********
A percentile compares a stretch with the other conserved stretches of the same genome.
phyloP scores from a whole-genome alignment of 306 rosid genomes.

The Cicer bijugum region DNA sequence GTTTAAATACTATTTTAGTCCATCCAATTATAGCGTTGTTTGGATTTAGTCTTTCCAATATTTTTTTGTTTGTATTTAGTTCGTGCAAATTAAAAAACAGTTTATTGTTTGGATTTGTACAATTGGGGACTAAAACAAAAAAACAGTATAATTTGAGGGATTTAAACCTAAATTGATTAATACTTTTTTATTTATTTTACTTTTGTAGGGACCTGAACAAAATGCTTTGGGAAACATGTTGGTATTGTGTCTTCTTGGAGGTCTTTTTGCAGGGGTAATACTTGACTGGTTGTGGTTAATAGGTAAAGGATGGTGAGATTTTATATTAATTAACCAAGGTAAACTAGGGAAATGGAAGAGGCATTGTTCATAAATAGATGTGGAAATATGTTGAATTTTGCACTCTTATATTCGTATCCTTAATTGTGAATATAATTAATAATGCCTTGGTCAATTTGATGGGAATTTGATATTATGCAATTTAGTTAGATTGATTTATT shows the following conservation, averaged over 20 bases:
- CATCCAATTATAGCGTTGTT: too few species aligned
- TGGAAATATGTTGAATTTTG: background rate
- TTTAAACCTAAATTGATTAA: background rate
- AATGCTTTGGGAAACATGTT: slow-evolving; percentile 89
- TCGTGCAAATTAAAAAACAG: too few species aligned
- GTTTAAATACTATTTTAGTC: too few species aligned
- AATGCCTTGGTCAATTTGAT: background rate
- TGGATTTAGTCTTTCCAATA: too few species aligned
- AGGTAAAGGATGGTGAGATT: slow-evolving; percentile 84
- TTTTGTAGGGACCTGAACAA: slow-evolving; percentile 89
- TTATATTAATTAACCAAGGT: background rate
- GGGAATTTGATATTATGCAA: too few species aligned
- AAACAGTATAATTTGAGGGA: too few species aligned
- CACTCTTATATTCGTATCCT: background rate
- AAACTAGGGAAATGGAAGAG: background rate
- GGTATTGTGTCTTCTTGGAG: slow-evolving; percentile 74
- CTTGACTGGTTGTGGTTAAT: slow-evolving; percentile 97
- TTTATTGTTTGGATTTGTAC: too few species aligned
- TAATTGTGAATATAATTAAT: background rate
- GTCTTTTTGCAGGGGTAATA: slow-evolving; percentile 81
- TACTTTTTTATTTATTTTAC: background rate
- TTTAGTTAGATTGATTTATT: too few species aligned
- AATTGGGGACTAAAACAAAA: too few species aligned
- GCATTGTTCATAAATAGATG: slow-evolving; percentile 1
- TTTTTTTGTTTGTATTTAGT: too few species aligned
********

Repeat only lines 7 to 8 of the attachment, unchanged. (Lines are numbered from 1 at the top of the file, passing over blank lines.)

- AATGCTTTGGGAAACATGTT: slow-evolving; percentile 89
- TCGTGCAAATTAAAAAACAG: too few species aligned